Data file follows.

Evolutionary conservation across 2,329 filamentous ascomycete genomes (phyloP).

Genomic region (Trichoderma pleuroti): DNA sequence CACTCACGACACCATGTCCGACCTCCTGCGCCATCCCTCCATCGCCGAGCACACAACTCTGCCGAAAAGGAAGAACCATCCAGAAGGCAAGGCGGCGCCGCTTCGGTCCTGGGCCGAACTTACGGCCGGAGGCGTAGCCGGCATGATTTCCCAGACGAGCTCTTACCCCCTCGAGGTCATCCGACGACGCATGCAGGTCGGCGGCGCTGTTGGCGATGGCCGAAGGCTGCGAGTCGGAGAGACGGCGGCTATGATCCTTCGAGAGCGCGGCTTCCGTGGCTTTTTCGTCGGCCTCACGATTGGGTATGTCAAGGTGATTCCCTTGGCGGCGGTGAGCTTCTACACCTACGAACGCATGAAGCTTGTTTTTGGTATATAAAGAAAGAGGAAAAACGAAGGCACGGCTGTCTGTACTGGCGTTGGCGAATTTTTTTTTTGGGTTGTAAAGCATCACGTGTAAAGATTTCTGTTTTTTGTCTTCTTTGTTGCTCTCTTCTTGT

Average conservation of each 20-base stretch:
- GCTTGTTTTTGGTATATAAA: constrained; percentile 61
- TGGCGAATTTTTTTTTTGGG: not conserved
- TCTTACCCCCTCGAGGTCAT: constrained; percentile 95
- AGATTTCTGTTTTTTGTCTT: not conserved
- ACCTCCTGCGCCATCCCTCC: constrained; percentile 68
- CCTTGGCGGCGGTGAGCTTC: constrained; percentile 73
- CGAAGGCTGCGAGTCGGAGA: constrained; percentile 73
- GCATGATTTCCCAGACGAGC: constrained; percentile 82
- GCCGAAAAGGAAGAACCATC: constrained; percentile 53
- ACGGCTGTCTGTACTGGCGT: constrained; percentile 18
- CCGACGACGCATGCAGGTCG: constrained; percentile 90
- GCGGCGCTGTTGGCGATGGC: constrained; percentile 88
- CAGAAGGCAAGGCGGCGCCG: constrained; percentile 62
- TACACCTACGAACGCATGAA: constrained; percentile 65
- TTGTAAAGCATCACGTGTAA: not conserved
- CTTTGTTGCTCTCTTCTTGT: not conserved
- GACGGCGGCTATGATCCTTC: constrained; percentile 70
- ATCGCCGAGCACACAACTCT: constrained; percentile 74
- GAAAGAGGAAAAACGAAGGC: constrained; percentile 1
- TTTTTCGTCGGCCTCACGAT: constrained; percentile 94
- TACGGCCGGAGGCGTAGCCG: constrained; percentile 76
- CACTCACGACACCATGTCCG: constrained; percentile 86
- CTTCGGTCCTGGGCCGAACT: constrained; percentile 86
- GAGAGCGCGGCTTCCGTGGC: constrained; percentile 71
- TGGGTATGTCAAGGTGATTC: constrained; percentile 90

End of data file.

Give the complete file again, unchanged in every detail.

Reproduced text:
Evolutionary conservation across 2,329 filamentous ascomycete genomes (phyloP).

Genomic region (Trichoderma pleuroti): DNA sequence CACTCACGACACCATGTCCGACCTCCTGCGCCATCCCTCCATCGCCGAGCACACAACTCTGCCGAAAAGGAAGAACCATCCAGAAGGCAAGGCGGCGCCGCTTCGGTCCTGGGCCGAACTTACGGCCGGAGGCGTAGCCGGCATGATTTCCCAGACGAGCTCTTACCCCCTCGAGGTCATCCGACGACGCATGCAGGTCGGCGGCGCTGTTGGCGATGGCCGAAGGCTGCGAGTCGGAGAGACGGCGGCTATGATCCTTCGAGAGCGCGGCTTCCGTGGCTTTTTCGTCGGCCTCACGATTGGGTATGTCAAGGTGATTCCCTTGGCGGCGGTGAGCTTCTACACCTACGAACGCATGAAGCTTGTTTTTGGTATATAAAGAAAGAGGAAAAACGAAGGCACGGCTGTCTGTACTGGCGTTGGCGAATTTTTTTTTTGGGTTGTAAAGCATCACGTGTAAAGATTTCTGTTTTTTGTCTTCTTTGTTGCTCTCTTCTTGT

Average conservation of each 20-base stretch:
- GCTTGTTTTTGGTATATAAA: constrained; percentile 61
- TGGCGAATTTTTTTTTTGGG: not conserved
- TCTTACCCCCTCGAGGTCAT: constrained; percentile 95
- AGATTTCTGTTTTTTGTCTT: not conserved
- ACCTCCTGCGCCATCCCTCC: constrained; percentile 68
- CCTTGGCGGCGGTGAGCTTC: constrained; percentile 73
- CGAAGGCTGCGAGTCGGAGA: constrained; percentile 73
- GCATGATTTCCCAGACGAGC: constrained; percentile 82
- GCCGAAAAGGAAGAACCATC: constrained; percentile 53
- ACGGCTGTCTGTACTGGCGT: constrained; percentile 18
- CCGACGACGCATGCAGGTCG: constrained; percentile 90
- GCGGCGCTGTTGGCGATGGC: constrained; percentile 88
- CAGAAGGCAAGGCGGCGCCG: constrained; percentile 62
- TACACCTACGAACGCATGAA: constrained; percentile 65
- TTGTAAAGCATCACGTGTAA: not conserved
- CTTTGTTGCTCTCTTCTTGT: not conserved
- GACGGCGGCTATGATCCTTC: constrained; percentile 70
- ATCGCCGAGCACACAACTCT: constrained; percentile 74
- GAAAGAGGAAAAACGAAGGC: constrained; percentile 1
- TTTTTCGTCGGCCTCACGAT: constrained; percentile 94
- TACGGCCGGAGGCGTAGCCG: constrained; percentile 76
- CACTCACGACACCATGTCCG: constrained; percentile 86
- CTTCGGTCCTGGGCCGAACT: constrained; percentile 86
- GAGAGCGCGGCTTCCGTGGC: constrained; percentile 71
- TGGGTATGTCAAGGTGATTC: constrained; percentile 90